The Ligier JS1 is a sports-racing car that debuted in 1969 and was built by Automobiles Ligier. The car competed in various sportscar racing events during the 1969 and 1970 seasons.
|Suspension (front)||upper and lower wishbones, coilover-dampers, disc brakes.|
|Suspension (rear)||upper and lower wishbones, coilover-dampers, disc brakes.|
|Length||3,950 mm (155.5 in)|
|Width||1,680 mm (66.1 in)|
|Height||1,110 mm (43.7 in)|
|Wheelbase||2,300 mm (90.6 in)|
|Engine||1,598 cc (97.5 cu in) Cosworth FVA|
1,790 cc (109.2 cu in) Cosworth FVC
2,397 cc (146.3 cu in) Ford/Weslake V6
2,637 cc (160.9 cu in) Ford RS2.6 V6
Citroën SM 5-speed
|Weight||790 kg (1,741.7 lb)|
|Notable drivers||Guy Ligier|
|Debut||1969 Tour de France|
|First win||Albi, 1970|
|Last win||1970 Coupes de Vitesse|
|Last event||1970 Tour de France|
Guy Ligier was a French former athlete and successful businessman who began to pursue a career as a professional racing driver at 34 years of age. Ligier enjoyed many successes when partnered with fellow countryman Jo Schlesser driving Ford GT40s. The two men became friends and eventually went into business together, launching their own team, Ecurie InterSport. Ongoing mechanical problems with the various cars they drove moved Schlesser to ask Ligier "What if we did our own cars?"
The question would not be answered before Schlesser's untimely death in practice at what was to have been his Formula 1 debut at the French Grand Prix in 1968. Following Schlesser's sudden demise, Ligier retired from racing to pursue the production of his own sports-racing cars.
Ligier founded Automobiles Ligier in 1968, and in 1969 hired engineer/designer Michel Têtu, who had previously worked for Renault and for Charles Deutsch, to design the cars. The JS1 was the first product of the new company, and was named in honour of Jo Schlesser.
The JS1 was officially unveiled in September 1969 at the Salon de l'Auto in Paris. The car was a two-door fixed-head mid-engined coupé. The body was designed by Pietro Frua and executed in fibreglass, but Ligier had considerable input into the character of his first car. His requirements that the car be light and compact but with good forward visibility from the cabin resulted in the JS1 having a large cockpit and big sloping windshield.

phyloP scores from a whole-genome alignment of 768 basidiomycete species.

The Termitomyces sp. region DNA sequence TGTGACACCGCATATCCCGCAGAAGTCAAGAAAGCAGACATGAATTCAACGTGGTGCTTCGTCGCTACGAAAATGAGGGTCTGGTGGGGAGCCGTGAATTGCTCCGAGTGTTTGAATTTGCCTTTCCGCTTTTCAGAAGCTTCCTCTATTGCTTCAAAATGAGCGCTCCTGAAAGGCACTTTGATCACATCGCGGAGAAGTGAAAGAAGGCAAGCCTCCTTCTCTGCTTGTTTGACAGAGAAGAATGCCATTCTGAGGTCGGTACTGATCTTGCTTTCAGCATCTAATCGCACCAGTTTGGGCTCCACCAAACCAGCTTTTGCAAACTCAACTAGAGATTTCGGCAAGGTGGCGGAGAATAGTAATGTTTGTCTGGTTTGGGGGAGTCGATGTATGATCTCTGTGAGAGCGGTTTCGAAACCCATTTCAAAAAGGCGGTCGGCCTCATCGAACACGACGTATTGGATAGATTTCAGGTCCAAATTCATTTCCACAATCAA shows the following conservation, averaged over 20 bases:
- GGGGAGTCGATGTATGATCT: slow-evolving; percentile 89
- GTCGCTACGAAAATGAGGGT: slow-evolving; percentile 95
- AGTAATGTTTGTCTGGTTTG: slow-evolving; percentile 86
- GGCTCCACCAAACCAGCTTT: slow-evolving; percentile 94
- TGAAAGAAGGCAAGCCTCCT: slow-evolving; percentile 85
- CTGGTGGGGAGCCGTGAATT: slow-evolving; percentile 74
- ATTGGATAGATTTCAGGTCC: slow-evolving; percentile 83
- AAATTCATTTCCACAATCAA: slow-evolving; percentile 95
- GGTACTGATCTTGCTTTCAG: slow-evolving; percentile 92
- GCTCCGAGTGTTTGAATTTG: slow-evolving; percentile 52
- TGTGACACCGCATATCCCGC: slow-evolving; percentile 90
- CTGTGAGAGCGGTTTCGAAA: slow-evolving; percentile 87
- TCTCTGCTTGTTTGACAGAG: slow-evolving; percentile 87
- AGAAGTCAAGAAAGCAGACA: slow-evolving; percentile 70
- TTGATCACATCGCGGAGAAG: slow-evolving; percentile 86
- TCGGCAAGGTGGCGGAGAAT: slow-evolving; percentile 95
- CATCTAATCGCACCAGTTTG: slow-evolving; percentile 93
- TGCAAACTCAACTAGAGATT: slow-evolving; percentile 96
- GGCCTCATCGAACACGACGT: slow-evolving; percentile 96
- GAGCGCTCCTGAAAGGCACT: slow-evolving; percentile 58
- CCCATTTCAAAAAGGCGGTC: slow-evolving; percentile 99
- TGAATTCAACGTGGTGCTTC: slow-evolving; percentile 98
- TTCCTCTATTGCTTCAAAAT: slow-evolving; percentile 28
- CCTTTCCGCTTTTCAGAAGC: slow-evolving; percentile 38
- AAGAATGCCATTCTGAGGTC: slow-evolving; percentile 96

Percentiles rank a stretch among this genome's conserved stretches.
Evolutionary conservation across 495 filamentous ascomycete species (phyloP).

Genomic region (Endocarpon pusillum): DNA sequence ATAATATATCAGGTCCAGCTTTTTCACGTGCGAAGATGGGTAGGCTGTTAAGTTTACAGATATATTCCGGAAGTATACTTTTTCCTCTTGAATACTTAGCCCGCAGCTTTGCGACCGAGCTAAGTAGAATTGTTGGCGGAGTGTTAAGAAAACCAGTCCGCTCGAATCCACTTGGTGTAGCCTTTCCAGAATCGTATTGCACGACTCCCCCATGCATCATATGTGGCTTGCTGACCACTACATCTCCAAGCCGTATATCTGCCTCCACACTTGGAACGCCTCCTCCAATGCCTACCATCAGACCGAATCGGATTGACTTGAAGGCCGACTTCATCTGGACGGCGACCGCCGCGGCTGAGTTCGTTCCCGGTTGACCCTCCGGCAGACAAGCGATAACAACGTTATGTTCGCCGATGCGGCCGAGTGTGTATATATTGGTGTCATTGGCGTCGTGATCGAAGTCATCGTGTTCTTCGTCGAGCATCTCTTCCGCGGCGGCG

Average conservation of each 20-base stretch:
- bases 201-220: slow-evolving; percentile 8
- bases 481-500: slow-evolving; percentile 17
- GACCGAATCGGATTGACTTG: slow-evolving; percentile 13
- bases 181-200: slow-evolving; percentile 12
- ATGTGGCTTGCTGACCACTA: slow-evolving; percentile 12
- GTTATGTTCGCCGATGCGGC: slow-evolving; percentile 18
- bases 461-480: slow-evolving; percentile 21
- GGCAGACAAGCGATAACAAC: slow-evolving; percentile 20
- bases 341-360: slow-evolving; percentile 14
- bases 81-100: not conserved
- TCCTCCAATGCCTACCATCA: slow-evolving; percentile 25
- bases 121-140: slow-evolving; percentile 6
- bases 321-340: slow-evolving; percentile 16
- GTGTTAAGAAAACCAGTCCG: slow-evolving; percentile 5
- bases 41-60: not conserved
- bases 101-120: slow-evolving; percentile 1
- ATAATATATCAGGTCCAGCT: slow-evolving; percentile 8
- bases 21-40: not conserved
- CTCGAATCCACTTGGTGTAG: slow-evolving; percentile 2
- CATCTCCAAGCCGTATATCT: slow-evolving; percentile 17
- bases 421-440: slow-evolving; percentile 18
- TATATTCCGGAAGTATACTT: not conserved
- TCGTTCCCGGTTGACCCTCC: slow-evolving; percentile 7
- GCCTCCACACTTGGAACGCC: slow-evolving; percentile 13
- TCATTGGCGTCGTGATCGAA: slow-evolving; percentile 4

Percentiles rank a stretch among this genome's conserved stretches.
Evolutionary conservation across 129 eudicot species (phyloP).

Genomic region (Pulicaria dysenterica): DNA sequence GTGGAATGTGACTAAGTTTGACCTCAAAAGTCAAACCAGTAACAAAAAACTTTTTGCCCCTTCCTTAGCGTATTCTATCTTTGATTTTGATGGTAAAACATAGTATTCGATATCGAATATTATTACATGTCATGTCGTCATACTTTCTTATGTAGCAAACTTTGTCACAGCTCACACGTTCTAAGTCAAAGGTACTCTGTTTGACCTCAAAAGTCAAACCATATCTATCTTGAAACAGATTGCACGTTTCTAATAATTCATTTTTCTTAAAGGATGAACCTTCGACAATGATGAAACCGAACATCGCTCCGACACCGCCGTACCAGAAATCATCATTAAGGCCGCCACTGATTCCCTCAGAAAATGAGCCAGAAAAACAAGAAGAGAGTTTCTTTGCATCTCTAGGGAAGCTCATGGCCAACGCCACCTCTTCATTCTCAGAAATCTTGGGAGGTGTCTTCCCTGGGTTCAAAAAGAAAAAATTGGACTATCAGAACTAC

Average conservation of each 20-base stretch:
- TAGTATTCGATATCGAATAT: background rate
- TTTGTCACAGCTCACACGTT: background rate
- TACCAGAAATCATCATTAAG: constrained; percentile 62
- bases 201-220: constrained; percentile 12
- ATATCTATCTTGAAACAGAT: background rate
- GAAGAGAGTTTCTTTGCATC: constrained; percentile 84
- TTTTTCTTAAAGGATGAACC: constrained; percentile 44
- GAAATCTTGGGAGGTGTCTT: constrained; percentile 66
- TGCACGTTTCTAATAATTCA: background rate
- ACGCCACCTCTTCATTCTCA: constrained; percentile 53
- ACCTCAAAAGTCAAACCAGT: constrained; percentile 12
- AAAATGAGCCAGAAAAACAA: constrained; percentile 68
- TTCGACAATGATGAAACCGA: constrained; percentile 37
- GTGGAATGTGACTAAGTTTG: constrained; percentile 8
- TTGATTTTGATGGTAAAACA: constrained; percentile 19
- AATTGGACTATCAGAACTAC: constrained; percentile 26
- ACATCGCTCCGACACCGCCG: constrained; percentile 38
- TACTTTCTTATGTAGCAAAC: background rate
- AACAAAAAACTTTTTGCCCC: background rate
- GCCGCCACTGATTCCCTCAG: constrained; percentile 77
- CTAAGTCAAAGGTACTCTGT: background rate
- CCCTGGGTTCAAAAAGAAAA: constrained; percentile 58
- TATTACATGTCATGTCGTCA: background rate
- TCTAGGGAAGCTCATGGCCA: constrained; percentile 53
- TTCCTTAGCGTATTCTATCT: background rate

Têtu's chassis was similar in principle to the contemporary Lotus Europa and Alpine A110, being a central backbone with additional structures front and rear to accommodate suspension and engine. Steel had been considered for use in the chassis but in the end Têtu employed a unique construction method using a polyurethane Klegecell core sandwiched between aluminum panels.
The suspension used wishbones with coilover-damper units on all corners. The brakes were disks on all four wheels. Steering was by rack-and-pinion.
Guy Ligier drove the JS1 in its 1969 debut race at the Tour de France, but retired due to a failed engine mount.
1970 brought wins at Albi and Montlhéry. For the 24 Hours of Le Mans Ligier's driving partner was Jean-Claude Andruet. The car ran in the Prototype class.  The pair qualified in 13th place and were among the first ten in the overall ranking when they were forced to retire after eight hours with a distributor problem.
For the Tour Auto Ligier entered a two-car team with both cars having different versions of the Ford Cologne V6. One car received a 2637cc 2.6 RS engine from the Ford Capri RS2600, while the second car received a 2397cc V6 with Weslake alloy cylinder heads. Extensive changes were made to the chassis to fit the new engines, and the Hewland transaxle used with the Cosworth engines also gave way to a new 5-speed unit from the Citroën SM. Both cars retired.
Only three JS1s were ever built. Work began on its successor, the JS2, as early as 1970. The only known surviving JS1, chassis 002, has been fully restored and has appeared at various historical racing events since 2004. 
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